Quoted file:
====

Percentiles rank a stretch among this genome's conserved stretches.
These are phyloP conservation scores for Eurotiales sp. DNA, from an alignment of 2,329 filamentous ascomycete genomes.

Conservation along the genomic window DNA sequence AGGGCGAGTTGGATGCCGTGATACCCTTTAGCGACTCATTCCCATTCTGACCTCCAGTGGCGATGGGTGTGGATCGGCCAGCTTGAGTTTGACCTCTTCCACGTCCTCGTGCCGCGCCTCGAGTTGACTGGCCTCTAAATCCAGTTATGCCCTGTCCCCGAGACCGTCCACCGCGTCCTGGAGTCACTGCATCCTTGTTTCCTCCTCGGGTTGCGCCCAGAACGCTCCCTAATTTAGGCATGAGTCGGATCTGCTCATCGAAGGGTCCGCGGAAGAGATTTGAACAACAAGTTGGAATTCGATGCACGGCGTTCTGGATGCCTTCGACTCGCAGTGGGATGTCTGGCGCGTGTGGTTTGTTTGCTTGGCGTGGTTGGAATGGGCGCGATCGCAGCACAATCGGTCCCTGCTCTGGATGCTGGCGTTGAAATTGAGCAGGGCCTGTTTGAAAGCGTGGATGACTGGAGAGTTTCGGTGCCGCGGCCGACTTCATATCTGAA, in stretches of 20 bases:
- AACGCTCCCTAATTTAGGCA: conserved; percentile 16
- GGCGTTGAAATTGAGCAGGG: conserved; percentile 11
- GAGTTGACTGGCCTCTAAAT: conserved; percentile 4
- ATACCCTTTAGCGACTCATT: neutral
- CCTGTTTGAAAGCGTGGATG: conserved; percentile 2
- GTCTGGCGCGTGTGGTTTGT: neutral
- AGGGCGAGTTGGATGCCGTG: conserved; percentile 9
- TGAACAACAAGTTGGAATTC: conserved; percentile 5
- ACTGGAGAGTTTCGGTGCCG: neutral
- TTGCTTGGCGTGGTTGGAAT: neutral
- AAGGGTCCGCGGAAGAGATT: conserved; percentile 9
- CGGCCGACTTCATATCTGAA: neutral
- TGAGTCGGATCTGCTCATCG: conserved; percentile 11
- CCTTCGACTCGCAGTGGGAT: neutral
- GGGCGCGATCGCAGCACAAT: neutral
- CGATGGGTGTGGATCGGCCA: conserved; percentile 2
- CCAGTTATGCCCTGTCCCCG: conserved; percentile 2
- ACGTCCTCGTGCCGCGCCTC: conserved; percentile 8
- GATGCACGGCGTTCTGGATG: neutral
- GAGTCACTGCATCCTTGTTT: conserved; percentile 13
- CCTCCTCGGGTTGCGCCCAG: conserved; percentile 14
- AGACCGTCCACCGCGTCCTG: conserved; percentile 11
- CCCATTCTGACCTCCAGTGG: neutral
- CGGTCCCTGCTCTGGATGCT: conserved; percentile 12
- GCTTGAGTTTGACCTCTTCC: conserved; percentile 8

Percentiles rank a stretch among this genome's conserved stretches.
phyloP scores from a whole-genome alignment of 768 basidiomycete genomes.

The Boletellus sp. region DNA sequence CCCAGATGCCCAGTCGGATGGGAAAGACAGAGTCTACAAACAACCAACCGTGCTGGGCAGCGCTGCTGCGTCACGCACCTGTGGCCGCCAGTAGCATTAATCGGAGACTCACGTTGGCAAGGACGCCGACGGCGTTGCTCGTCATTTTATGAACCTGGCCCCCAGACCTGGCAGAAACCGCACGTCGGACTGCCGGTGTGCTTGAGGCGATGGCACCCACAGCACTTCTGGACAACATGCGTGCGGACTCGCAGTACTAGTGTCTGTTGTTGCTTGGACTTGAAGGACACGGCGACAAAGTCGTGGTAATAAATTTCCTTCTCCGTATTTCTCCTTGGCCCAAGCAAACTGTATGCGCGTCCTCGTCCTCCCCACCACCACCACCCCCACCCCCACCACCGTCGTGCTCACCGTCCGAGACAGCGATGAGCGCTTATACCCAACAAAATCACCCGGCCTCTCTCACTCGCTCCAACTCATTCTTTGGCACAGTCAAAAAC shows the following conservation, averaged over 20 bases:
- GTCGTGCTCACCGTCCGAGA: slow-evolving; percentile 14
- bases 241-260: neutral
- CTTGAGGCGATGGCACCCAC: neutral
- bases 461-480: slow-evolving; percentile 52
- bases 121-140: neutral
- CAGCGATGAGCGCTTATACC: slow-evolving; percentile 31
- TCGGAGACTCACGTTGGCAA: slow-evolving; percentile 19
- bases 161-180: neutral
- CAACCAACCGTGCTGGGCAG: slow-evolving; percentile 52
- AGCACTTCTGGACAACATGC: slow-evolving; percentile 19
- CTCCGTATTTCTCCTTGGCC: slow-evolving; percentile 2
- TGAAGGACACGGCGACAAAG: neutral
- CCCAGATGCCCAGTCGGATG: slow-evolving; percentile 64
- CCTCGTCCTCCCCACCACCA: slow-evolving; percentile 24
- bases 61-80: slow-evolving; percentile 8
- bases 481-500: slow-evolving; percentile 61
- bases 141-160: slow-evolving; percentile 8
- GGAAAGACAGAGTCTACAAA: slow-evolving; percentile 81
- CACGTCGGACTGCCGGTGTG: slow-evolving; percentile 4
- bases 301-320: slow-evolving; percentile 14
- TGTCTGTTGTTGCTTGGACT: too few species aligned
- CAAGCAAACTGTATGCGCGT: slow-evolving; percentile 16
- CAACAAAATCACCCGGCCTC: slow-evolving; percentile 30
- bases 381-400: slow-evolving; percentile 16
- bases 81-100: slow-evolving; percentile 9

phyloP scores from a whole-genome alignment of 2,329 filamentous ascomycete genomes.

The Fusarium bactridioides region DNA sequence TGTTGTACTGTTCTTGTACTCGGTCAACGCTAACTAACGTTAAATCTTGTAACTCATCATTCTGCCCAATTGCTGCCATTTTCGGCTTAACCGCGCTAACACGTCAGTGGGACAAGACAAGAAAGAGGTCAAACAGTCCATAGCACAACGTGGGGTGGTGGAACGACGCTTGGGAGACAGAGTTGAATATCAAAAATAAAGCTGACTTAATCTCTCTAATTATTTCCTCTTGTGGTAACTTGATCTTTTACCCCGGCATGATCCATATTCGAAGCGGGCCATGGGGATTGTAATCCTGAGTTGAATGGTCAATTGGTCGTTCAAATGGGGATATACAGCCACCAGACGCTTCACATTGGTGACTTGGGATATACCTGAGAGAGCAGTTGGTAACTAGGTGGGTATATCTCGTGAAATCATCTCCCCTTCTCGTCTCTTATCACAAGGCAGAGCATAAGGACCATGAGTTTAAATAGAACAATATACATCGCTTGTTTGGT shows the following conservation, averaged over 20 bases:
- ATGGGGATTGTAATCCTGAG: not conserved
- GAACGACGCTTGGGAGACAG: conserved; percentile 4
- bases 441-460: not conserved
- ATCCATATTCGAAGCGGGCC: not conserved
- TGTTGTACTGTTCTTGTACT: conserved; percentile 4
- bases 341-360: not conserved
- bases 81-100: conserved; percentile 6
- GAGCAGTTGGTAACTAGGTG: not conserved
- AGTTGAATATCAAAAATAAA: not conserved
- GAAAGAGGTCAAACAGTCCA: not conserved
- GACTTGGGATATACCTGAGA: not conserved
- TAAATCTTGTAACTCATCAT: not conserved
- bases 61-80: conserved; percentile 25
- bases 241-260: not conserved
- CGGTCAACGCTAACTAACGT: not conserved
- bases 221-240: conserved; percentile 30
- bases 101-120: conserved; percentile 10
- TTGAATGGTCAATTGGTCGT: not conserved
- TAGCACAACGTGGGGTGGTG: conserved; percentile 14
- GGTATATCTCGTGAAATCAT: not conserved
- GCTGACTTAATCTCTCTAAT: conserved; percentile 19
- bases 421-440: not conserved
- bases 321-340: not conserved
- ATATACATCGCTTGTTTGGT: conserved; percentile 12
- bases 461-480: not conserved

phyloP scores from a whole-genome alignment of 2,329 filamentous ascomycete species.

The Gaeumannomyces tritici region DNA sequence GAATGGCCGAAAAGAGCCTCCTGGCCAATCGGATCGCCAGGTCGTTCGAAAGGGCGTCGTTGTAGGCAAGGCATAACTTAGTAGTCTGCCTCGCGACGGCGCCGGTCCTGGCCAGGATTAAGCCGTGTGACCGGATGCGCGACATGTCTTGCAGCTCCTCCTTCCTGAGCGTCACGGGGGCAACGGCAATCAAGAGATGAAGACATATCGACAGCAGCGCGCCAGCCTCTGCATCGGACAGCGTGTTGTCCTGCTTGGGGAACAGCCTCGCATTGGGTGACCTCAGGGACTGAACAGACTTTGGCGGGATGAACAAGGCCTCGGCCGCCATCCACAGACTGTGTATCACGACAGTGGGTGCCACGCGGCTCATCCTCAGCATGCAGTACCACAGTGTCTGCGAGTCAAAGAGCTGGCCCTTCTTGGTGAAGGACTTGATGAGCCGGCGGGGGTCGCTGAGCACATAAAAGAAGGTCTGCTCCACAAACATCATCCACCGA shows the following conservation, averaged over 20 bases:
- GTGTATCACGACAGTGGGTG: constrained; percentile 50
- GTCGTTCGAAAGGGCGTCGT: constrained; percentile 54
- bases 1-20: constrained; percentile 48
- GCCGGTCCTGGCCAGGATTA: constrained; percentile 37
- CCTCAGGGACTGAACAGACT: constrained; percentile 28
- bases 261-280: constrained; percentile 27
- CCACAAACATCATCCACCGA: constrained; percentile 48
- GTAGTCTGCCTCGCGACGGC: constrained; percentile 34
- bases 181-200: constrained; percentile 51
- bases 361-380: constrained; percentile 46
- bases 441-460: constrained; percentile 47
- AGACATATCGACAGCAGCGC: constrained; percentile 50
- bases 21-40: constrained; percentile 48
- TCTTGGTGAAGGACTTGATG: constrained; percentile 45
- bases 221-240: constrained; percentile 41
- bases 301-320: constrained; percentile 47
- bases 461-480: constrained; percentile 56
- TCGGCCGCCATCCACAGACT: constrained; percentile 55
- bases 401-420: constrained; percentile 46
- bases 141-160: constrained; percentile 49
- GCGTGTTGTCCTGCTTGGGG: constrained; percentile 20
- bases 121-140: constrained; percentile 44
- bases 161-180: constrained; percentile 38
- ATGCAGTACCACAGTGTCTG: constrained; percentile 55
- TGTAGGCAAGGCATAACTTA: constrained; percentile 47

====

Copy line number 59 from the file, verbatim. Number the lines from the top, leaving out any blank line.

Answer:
- ATGGGGATTGTAATCCTGAG: not conserved